Battery electric vehicles are not ready for prime time and governments around the world pushing them as the solution will have catastrophic consequences. Yes it’s everyones dream to pay 2x as much for a car that does half as much, I looked at them and as a commuter vehicle they could be alright but as your only vehicle it’s just not practical or advisable.

    • Carnot permalink
      January 10, 2023 10:25 am

      He could have saved a lotof money and angst by subscribing to the Which magazine which provides true reflections on reliability None of the luxury brands do well, save Lexus. The issue these days is the electronic/ electrics and the lack of skilleed people that can fix the multitude of problems, including Tesla which is no better. The more whimsical gadgets the more that can go wrong. Why has retractable door handle become all the vogue? Worse still Microsoft is also involved in many of the software offerings – good luck with that because Microsoft is the most unreliable software producer in the world.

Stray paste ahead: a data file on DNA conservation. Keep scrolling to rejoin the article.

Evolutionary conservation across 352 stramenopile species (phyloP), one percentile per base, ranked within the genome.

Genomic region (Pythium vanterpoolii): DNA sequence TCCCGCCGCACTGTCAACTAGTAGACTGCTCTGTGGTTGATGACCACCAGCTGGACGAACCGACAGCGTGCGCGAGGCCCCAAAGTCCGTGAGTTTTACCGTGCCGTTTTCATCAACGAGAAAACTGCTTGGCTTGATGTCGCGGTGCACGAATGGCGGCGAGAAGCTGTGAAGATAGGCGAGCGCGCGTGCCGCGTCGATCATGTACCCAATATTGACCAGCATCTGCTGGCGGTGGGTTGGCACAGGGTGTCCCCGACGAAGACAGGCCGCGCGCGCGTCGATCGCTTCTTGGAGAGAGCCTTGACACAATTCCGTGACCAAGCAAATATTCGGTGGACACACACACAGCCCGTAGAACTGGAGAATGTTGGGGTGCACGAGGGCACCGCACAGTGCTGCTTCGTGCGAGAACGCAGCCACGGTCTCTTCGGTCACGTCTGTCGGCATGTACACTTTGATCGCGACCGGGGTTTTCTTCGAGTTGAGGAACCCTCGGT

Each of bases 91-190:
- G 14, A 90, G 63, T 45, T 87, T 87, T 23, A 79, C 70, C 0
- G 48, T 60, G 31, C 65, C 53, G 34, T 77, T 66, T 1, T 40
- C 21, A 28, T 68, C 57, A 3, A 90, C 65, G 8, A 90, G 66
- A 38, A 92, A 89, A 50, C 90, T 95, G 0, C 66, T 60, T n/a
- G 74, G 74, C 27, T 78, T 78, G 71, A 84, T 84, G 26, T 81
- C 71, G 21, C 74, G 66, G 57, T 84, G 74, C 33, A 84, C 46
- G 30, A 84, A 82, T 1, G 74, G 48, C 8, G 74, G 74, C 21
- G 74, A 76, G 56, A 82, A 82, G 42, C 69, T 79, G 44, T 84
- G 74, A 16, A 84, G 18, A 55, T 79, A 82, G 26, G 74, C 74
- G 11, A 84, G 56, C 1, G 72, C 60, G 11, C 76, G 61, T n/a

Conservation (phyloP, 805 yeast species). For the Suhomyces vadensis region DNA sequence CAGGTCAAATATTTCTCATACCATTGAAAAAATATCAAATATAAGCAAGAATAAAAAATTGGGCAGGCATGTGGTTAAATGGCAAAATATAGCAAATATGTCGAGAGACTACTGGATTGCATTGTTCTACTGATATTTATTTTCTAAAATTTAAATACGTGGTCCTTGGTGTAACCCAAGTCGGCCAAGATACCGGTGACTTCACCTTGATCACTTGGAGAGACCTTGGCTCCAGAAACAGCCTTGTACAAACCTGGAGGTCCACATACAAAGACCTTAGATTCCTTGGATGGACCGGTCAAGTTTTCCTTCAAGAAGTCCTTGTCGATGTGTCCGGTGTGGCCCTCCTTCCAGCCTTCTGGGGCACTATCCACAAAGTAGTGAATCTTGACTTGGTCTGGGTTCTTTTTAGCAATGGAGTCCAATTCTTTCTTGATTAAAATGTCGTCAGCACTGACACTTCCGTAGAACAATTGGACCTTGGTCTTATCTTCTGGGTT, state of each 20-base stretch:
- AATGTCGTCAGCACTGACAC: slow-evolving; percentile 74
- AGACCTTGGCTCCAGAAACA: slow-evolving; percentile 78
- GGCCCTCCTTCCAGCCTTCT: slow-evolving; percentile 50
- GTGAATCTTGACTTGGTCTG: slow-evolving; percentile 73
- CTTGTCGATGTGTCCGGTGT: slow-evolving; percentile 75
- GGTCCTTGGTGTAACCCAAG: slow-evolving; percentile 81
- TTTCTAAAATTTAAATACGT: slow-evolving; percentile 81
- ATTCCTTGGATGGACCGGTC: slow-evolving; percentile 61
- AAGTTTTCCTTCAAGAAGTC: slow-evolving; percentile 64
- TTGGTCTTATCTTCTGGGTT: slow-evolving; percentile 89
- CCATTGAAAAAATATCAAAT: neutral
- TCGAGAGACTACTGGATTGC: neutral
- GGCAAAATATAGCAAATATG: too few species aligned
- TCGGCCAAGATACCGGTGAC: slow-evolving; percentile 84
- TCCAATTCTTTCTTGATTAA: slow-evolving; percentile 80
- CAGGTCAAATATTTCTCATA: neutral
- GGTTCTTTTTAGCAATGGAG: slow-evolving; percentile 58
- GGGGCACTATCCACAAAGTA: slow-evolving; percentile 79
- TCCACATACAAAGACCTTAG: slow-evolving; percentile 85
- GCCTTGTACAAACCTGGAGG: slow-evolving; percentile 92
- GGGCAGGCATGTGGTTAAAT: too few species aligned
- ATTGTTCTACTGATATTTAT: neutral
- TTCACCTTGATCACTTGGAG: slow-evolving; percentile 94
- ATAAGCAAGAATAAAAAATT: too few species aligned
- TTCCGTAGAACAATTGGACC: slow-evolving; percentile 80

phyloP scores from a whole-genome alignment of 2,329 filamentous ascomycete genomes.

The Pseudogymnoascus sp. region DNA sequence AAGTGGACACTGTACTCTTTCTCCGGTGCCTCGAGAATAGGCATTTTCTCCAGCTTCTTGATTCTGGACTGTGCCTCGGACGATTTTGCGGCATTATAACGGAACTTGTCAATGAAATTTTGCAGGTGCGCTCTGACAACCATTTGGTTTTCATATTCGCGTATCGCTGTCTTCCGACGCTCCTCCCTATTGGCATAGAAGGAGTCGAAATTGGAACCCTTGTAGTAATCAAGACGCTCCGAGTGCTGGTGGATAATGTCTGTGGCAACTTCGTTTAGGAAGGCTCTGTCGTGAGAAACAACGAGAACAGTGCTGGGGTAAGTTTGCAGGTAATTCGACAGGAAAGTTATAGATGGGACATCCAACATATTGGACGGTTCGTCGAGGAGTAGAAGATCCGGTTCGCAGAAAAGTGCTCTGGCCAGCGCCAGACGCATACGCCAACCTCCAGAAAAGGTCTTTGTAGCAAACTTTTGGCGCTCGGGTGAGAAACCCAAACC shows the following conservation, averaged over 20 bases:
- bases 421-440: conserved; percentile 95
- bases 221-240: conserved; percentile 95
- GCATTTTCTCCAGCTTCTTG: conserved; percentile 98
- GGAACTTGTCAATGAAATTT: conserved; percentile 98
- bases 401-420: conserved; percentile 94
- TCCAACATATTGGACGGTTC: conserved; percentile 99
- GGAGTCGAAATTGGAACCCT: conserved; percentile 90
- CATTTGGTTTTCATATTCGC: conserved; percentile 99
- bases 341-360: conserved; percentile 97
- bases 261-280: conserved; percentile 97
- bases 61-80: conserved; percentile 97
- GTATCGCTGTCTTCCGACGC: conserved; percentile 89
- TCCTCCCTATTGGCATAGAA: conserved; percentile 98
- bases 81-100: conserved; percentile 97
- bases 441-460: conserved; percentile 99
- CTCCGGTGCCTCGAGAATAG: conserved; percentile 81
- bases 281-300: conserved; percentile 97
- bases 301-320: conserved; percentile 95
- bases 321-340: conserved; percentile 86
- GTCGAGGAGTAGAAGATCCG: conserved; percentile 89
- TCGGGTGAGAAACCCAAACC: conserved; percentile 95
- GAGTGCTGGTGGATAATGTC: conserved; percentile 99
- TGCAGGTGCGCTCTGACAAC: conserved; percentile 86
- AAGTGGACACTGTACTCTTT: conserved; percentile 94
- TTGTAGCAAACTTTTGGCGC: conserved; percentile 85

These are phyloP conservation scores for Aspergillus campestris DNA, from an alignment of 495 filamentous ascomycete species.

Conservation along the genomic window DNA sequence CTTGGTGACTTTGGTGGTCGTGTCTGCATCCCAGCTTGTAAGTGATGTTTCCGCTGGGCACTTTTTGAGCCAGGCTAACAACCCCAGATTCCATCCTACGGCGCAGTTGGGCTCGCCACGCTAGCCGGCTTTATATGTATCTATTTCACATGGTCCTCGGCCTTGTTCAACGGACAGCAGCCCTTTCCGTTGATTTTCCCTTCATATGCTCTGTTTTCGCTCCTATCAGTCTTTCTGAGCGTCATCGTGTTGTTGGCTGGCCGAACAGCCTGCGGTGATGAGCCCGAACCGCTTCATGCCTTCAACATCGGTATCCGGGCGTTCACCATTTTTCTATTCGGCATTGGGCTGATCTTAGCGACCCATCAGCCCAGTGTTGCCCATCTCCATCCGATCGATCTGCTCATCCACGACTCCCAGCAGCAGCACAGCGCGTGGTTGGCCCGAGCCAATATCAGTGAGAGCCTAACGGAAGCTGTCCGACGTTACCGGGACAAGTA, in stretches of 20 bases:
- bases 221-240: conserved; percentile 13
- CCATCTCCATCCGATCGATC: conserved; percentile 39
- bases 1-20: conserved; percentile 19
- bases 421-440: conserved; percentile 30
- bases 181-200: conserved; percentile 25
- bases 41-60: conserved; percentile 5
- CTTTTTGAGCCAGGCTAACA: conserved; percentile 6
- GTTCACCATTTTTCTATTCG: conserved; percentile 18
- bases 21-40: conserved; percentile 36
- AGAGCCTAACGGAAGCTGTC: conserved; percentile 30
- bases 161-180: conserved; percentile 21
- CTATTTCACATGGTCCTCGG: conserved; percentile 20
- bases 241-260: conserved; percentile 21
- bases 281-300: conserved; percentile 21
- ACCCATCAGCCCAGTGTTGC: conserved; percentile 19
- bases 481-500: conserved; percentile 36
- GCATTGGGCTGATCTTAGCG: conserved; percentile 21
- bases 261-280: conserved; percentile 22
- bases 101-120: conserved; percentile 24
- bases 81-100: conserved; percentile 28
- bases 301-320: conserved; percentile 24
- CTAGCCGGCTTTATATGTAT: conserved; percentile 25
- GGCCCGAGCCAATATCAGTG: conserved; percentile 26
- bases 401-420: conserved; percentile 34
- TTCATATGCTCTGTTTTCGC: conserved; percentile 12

These things will depreciate faster than a chest of drawers falling off a cliff and I predict a huge finacial crisis in the leasing business when the obvious is realised. Only a world class mug would buy a used EV.

      The best bit though is that for battery life the battery should be charged to 80% of capacity and recharged at 20%. That means the “range” is 60% or less of claimed. This will become Electric Gate.

      For the past 14 years I have driven a boring hydbrid, but it has not had unsceduled maintenance in its entire lifetime. It just works. The gadgets are minmal and the fuel economy excellent (13 miles per litre), and I have never paid any road tax.